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North Korea rejects U.N. sanctions, threatens U.S to face “greatest pain”

by UNTV   |   Posted on Wednesday, September 13th, 2017

North Korea leader Kim Jong Un reacts during a celebration for nuclear scientist and engineers who contributed to a hydrogen bomb test, in this undated photo released by North Korea’s Korean Central News Agency (KCNA) in Pyongyang on September 10,2017. KCNA via REUTERS

“The DPRK is ready to use any form of ultimate means. The forthcoming measures by DPRK will make U.S. suffer the greatest pain it’s never experienced in its history,” said North Korean Ambassador to United Nations in Geneva Han Tae Song.

North Korea threatened to resort into a drastic move against the United States. DPRK rejected on Tuesday the U.N. Security Council resolution imposing tougher sanctions.

“Instead of making a right choice with a rational analysis on overall situation, the Washington regime finally opted for political, economic and military confrontation,” said Han.

The security council unanimously stepped up sanctions against North Korea on Monday over the country’s sixth and most powerful nuclear test, imposing a ban on its textile exports and capping imports of crude oil.

North Korea was condemned globally for its latest nuclear test on September 3, which it said was of an advanced hydrogen bomb.

Meanwhile, U.S. Disarmament Ambassador Robert Wood took the floor to say that the security council resolution is clear of its message and hopes that DPRK will hear the message loud and clear, and it will choose a different path.

“The international community is tired, is no longer willing to put up with the provocative behavior this resolution gives us, I believe, a much better chance to prevent the regime from fueling and financing its nuclear and ballistic missile programs. We call on all countries to vigorously implement these new sanctions and all other existing sanctions,” said Wood.

In response to the resolution, Peru declared North Korea’s Ambassador Kim Hak-Chol a persona non grata on Monday to protest North Korea’s refusal to heed the world’s “constant calls” to end its nuclear program – giving him five days to leave the country.

Peru’s decision followed a similar move by Mexico last week and a public call from the United States last month for Latin American countries to sever ties with North Korea. — Reuters

 

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China’s Xi tells Trump hard-earned easing of tensions on Korean peninsula must continue

by UNTV News   |   Posted on Tuesday, January 16th, 2018

FILE PHOTO: U.S. President Donald Trump welcomes Chinese President Xi Jinping at Mar-a-Lago state in Palm Beach, Florida, U.S., April 6, 2017. REUTERS/Carlos Barria/File Photo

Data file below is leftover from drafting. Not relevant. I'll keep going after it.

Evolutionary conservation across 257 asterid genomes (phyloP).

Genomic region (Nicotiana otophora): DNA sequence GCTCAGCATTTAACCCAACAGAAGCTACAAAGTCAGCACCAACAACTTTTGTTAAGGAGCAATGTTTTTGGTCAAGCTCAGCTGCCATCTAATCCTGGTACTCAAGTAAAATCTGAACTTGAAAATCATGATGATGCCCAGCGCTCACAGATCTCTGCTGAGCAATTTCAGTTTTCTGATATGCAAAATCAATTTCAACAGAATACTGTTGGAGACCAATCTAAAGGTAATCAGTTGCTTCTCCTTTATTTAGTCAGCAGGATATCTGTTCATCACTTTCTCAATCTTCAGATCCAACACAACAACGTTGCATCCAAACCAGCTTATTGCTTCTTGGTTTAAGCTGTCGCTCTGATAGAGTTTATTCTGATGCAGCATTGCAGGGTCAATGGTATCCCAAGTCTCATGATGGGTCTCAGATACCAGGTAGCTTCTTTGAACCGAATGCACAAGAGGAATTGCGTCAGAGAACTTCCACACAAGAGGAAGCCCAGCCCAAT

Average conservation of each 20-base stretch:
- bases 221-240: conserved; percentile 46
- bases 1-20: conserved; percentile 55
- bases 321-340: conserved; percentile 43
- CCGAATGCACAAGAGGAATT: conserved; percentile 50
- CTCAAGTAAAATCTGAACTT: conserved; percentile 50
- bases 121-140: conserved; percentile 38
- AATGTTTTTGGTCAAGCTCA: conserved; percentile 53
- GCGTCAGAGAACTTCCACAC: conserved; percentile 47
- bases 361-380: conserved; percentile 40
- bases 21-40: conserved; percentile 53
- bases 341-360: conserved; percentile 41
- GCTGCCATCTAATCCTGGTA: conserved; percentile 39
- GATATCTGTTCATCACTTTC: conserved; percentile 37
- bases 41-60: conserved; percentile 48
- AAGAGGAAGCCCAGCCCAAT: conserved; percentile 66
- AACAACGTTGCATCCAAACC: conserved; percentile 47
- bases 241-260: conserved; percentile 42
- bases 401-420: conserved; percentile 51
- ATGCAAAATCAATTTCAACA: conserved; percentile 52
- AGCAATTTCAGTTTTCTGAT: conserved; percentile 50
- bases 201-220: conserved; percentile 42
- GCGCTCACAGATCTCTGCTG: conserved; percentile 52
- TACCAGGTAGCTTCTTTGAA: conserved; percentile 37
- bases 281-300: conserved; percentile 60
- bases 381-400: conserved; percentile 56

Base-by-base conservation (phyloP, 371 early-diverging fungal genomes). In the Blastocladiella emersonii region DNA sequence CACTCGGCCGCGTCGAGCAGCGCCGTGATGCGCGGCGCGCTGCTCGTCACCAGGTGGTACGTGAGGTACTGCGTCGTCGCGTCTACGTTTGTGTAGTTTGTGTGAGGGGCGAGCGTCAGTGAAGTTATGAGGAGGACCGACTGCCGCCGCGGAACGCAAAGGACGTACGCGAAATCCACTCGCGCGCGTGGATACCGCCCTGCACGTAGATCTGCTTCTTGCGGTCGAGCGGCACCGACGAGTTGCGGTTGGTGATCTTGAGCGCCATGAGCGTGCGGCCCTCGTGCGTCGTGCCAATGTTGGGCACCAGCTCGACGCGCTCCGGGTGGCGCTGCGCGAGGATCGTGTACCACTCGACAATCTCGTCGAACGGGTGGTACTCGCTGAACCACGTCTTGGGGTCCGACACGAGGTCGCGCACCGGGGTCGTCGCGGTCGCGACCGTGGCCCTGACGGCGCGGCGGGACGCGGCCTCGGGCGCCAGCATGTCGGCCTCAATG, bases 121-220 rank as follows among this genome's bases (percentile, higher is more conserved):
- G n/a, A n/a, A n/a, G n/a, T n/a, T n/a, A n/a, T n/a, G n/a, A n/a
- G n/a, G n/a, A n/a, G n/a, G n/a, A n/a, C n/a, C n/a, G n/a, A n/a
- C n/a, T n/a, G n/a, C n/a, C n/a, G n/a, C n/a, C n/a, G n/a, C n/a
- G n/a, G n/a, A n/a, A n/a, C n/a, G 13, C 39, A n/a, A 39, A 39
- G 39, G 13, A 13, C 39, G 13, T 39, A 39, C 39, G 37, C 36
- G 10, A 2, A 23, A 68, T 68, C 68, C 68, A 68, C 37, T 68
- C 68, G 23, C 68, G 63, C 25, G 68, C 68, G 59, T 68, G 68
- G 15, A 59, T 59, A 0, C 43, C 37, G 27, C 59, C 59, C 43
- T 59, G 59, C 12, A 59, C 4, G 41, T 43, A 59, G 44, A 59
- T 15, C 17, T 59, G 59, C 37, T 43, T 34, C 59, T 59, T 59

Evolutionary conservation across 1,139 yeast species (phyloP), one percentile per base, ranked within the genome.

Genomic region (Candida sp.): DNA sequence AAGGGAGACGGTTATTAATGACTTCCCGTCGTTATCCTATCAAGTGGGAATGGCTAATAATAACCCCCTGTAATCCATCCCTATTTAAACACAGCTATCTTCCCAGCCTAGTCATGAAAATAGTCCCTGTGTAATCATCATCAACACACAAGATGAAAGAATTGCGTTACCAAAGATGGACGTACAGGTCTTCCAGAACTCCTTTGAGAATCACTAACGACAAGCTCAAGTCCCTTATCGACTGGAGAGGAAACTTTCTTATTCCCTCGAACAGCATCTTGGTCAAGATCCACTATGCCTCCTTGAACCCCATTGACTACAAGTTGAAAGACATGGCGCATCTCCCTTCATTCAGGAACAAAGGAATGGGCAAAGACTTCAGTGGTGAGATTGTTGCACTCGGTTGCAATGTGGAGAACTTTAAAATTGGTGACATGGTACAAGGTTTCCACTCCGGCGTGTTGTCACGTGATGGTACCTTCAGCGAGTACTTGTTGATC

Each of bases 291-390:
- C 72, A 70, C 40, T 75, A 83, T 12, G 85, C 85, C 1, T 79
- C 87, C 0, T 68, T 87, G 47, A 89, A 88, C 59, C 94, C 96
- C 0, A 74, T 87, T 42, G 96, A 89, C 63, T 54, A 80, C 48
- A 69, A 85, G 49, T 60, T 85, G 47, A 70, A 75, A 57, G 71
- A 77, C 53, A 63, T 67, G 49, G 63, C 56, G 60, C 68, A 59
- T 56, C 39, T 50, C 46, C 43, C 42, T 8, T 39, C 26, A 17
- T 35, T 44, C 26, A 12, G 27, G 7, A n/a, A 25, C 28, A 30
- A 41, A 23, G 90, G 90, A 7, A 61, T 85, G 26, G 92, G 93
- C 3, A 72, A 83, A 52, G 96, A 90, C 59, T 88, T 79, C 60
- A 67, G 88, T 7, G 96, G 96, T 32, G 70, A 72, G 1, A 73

BEIJING (Reuters) – China’s President Xi Jinping told U.S. President Donald Trump in a phone call on Tuesday that the hard-earned easing of tensions on the Korean peninsula must continue, Chinese state media reported.

Unity on the issue was extremely important, Xi said, according to Chinese state broadcaster CCTV.

Senior officials from 20 nations will gather in Vancouver on Tuesday for a summit on curbing North Korea’s nuclear ambitions, in a bid to increase diplomatic and financial pressure on Pyongyang to scrap its missile and nuclear programs.

Reporting by Christian Shepherd; Editing by Paul Tait

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Trump denies saying he probably had good relationship with Kim

by UNTV News   |   Posted on Monday, January 15th, 2018

A combination photo shows U.S. President Donald Trump in New York, U.S. September 21, 2017 and North Korean leader Kim Jong Un in this undated photo released by North Korea’s Korean Central News Agency (KCNA) in Pyongyang, September 4, 2017. REUTERS/Kevin Lamarque, KCNA/Handout via REUTERS/File Photos

PALM BEACH, Fla. (Reuters) – U.S. President Donald Trump on Sunday disputed a newspaper’s account of an interview with him last week in which he was quoted as saying he probably has a very good relationship with North Korean leader Kim Jong Un.

Trump said in tweets that in the Wall Street Journal interview on Thursday, he said “I’d probably” have a good relationship with Kim, using a conditional tense.

The White House released a portion of the audio from the interview that it said showed Trump said “I‘d.” The Wall Street Journal released its own audio that it said backed up its version of the events.

The Trump comment was key because it suggested he feels he has a good relationship with Kim, who has resisted global pressure to stand down from a series of nuclear and ballistic missile tests.

Trump has derided the North Korean leader as a “maniac” and referred to him as “little rocket man.” Kim has responded by calling the U.S. president a “mentally deranged U.S. dotard.”

Kim has warned the United States that he intends to build a nuclear arsenal capable of hitting the United States, prompting threats of military action by Washington.

In the Wall Street Journal interview, Trump was asked whether he has spoken with the North Korean leader.

“I don’t want to comment on it. I‘m not saying I have or haven‘t. I just don’t want to comment,” he had said.

Trump is spending a long weekend at his oceanfront Mar-a-Lago club in Palm Beach, Florida.